Since not all subgroups included physicians, who had overall good or excellent knowledge, Fisher’s exact test was only conducted on the other 93 HCWs.

As presented in Table 2; age, gender, work experience, and family TB cases did not have any significant influence on knowledge about TB. Statistically significant associations with higher knowledge levels were found regarding the level of education (p = 0.001), type of healthcare facility (p = 0.018), and former TB training (p = 0.001).

Table 2 Factors associated with knowledge levels of HCWs other than physicians (n = 93)

Attitudes

Answers given by HCWs to questions about their attitude towards TB are presented in Table 3. While 84 HCWs (81.6%) affirmed that they could get TB themselves, 15 HCWs (14.6%) claimed that they could not be infected. The explanations provided for this assumption were: (1) BCG vaccination (n = 7; 46.7%); (2) lack of exposure due to sufficient precautions (n = 4; 26.7%).

Table 3 Attitudes of HCWs towards TB (n = 103)

The majority (n = 75, 72.8%) was scared of getting TB and named the following reasons (multiple answers were possible): (1) severity of active TB infection (n = 35, 46.7%); (2) risk of infecting a family member (n = 21, 28.0%); and (3) long duration and/or adverse effects of TB treatment (n = 20; 26.7%).

Fear of death, social isolation and irreversible damage to the lung were further reasons given by the respondents.

Almost all HCWs (n = 97; 94.2%) said that they would keep seeing a friend who was diagnosed with TB; however, 91 (88.3%) would not continue to use the same cutlery, plates and glasses if someone in their family was infected with TB. TB was considered as a stigmatising disease by 65 HCWs (63.1%).

Except for two HCWs, all respondents said that they wished to learn more about TB; and 100 (97.1%) would approve to be screened regularly for TB. Most HCWs (n = 98; 95.1%) considered TB as a major public health problem in Gabon; and 101 (98.1%) saw a need for improvement in regional TB control. The following three measures were the most-frequently suggested ideas to improve general TB control (multiple answers possible): (1) conduction of awareness-raising campaigns (n = 70; 68,0%); (2) intensifying case finding (n = 16; 15.5%); and (3) vaccination programs (n = 10; 9.7%).

Practices

Table 4 presents various TB infection control measures and the number of HCWs who reported to practice them. The majority (n = 82; 79.6%) would suspect TB infection in a patient presenting with a chronic cough, and 50 (48.5%) would separate them from other patients. About half of the interviewed HCWs (n = 56; 54.4%) reported to wear a face mask when being with a coughing patient, whereas 73 (70.9%) would wear one when TB infection was confirmed. Ensuring cough hygiene by providing a mask to coughing patients was named by 55 (53.4%).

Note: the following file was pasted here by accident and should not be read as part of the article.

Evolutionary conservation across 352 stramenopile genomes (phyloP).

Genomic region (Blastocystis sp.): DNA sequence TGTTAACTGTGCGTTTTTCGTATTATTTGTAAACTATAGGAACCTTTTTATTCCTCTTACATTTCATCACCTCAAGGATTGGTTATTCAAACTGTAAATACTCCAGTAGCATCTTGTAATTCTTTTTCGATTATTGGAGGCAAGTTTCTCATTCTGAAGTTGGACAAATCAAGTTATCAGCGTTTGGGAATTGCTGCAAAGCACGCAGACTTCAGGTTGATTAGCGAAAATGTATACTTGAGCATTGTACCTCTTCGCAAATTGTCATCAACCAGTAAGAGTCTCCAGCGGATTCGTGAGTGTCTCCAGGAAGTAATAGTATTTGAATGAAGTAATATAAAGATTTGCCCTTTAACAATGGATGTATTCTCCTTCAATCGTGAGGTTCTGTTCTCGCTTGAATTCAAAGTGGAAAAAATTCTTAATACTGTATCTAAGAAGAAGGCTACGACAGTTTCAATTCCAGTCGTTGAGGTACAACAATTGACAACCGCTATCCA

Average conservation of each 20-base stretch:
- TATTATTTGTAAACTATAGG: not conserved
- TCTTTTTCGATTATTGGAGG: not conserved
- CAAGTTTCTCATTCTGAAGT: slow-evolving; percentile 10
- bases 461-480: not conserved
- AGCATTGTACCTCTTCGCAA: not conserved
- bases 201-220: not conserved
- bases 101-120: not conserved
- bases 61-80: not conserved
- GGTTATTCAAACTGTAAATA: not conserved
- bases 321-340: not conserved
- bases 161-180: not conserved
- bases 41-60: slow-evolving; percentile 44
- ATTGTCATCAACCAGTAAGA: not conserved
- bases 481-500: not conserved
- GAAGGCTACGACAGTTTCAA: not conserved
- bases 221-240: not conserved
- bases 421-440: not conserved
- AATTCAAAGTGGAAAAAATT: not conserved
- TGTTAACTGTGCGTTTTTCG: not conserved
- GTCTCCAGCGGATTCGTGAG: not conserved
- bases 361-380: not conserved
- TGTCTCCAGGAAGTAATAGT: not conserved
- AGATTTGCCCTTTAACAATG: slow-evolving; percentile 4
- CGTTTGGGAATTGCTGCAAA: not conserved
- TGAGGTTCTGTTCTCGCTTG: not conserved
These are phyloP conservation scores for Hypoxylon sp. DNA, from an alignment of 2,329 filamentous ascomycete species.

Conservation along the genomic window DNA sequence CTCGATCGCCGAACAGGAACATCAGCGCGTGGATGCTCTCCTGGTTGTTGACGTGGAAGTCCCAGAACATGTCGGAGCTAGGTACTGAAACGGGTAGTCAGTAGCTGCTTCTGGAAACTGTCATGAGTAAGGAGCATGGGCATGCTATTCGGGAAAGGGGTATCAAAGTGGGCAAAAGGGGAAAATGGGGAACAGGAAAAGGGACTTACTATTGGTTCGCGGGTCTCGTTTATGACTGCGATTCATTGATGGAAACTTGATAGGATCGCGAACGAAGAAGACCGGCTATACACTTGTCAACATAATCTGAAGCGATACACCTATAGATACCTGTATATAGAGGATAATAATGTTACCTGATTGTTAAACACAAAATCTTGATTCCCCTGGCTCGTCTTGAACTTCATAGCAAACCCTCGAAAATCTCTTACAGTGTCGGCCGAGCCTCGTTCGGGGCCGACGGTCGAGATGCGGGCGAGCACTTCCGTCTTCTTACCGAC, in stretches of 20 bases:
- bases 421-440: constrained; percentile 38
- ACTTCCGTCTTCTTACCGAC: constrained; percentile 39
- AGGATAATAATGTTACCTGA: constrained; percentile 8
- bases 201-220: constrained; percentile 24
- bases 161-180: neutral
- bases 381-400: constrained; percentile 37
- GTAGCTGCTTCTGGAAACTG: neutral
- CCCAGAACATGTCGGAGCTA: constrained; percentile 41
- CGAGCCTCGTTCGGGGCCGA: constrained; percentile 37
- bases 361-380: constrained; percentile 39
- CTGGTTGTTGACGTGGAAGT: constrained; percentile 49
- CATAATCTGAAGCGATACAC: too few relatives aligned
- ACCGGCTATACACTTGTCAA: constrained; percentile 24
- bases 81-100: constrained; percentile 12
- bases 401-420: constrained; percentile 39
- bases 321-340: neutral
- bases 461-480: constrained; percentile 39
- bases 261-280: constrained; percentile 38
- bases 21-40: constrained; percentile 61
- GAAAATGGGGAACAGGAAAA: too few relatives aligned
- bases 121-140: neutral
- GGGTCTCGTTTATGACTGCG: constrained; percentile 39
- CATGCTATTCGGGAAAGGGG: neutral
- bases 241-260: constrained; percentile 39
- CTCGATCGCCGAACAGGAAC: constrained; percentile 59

Table 4 TB infection control practices reported by HCWs (n = 103)

In order to increase the natural ventilation as an environmental TB control measure, 69 (67%) of the respondents would open windows and doors and only 16 (15.5%) would make use of a fan. Triage by prioritising coughing patients was reported to be practiced by 32 (31.1%) HCWs.

Patient education in terms of providing information about TB to newly diagnosed TB patients was practiced by 63 (61.2%) of the HCWs, and 77 (74.8%) would give cough hygiene instructions to patients with a cough.

Discussion

Knowledge levels

This study provides insight into the knowledge levels about TB of all kinds of HCWs in the Moyen-Ogooué province and can help to elaborate future training programs. In their study from South Africa, Naidoo et al. showed that training programs for HCWs can increase their knowledge levels significantly [12].

Not surprisingly, well-trained HCWs with a university degree or state’s diploma had good and excellent knowledge about TB. However, they represent the smallest portion of personnel working in regional healthcare facilities. Almost two-thirds of the respondents were auxiliary or assistant nurses, who had significantly lower knowledge levels. In conclusion, as knowledge about TB is evolving, TB training updates should be made available to all levels of HCWs; however, the emphasis of the training efforts should be on focused need-tailored TB training for HCWs with lower professional degrees and thus facilitate improvements for the broad majority of their staff.

Factors associated with good knowledge